How does one defend against Eagles running back LeSean McCoy? Not many teams have been able to figure that one out this season.

McCoy not only leads the NFL with a career-best 1,607 rushing yards, but he also had a league-leading 2,146 yards from scrimmage this season.

McCoy rushed for at least 100 yards seven times this season, and rushed for 217 yards against the Detroit Lions. The Saints have allowed three 100-yard rushers this season (Doug Martin, Chris Ivory and Zac Stacy). 

They've also contained high caliber running backs such as Matt Forte (55 yards), Frank Gore (48 yards) and Marshawn Lynch (45 yards). 

"We face elite talent every week," said defensive end Cam Jordan. "Sometimes you have missteps … and you're not going to be perfect on every play. That's what we have to try to do this week, be perfect.

McCoy might be the toughest challenge they've faced yet.

"He's a strong runner. He's a quick, fast, agile guy. (He is) hard to take down. He can make you miss. He can do a lot," Payton said. "That's a dangerous guy and that's something we've got to really watch for during the game on the defensive side. …

"I know the defensive players notice that. They know what type of player he is, what type of runner he is. On the defensive side we've got to really get after these guys and stop their run game. If we stop the run game, we feel like we have the upper hand on this team."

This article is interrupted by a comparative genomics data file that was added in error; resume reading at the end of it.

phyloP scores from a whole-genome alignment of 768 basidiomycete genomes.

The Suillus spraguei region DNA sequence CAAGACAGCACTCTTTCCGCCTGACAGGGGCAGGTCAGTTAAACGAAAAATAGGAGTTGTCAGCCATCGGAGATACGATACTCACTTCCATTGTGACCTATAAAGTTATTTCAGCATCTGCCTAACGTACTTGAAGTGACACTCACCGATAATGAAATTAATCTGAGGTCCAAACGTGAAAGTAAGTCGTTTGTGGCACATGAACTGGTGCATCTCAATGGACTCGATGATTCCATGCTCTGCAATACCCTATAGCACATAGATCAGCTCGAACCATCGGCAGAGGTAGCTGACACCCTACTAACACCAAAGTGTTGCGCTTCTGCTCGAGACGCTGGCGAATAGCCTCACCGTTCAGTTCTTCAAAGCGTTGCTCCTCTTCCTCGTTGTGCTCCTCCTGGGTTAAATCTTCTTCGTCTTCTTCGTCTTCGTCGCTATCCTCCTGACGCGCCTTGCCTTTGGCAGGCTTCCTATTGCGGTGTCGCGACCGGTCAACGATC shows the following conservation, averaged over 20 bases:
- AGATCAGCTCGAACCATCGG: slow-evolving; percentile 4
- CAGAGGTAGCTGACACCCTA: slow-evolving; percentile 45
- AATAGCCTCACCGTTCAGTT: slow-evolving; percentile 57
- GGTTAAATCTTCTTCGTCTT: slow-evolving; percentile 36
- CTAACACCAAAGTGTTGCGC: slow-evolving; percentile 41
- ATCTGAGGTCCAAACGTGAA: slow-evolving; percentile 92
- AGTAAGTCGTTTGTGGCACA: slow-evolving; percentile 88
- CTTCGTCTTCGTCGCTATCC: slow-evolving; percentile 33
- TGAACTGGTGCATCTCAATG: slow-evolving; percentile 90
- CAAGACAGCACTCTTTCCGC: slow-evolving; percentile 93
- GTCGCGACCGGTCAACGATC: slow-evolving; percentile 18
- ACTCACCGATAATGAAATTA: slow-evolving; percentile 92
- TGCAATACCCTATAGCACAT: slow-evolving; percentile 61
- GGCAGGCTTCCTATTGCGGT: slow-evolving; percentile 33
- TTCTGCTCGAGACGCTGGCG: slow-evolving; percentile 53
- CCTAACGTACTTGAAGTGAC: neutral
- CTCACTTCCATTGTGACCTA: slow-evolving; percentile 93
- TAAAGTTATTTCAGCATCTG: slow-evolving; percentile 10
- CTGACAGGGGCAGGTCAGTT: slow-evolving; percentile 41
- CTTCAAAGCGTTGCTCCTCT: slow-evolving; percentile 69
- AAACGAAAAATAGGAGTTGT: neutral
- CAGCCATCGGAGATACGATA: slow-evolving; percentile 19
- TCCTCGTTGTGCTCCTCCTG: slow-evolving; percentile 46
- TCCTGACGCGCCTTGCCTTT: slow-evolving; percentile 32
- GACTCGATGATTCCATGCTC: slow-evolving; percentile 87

Mark Ingram's reputation has drastically changed in the eyes of Saints fans this season.

Fans have gone from booing the third-year running back to clamoring for more.

Strong showings against the Dallas Cowboys (145 yards) and Carolina Panthers (83 yards), have been some of the big reasons for that.

He'll no doubt hear some boos on Saturday. But it'll likely be coming from the frenzied crowd at the Linc.

Saturday could be Ingram's time to shine. The Saints have been repeatedly stressing balance this week, and with Pierre Thomas out of the game, look for Ingram to get the bulk of the carries.

"Everybody knows what's at stake," Ingram said. "You want to win and get to that Super Bowl."



The Saints have held steady to the notion that the numbers on the Eagles last-ranked pass defense are misleading.

"I think number one – we talked about it as a team – when you really study Philadelphia, statistically the pass defense numbers suggest that they're in the bottom part of the league and yet, a lot of those numbers come from teams being behind and throwing the football. That's pretty common," Payton said.

But with the No. 2 ranked passing offense at their disposal, the Saints will no doubt try to exploit Philadelphia's defense. Whether or not they can establish a run game to open the pass could be a big factor on Saturday.

Okay, that's about as basic and impartial as a game preview can be. That's the free program you get when you walk into the race track.  I'll see you again about an hour before gametime with our Live Game Commentary set-up.  In the meantime, stay frosty !!


Thomas Jackson

About Thomas Jackson

Jax Sports Media has been reporting on NFL teams in the mid-Atlantic region since 2006. Thomas Jackson is its senior writer. Tom started covering the Philadelphia Eagles for the MVN Network in 2007. In 2009 he joined the Bloguin Network. He now also covers the Baltimore Ravens.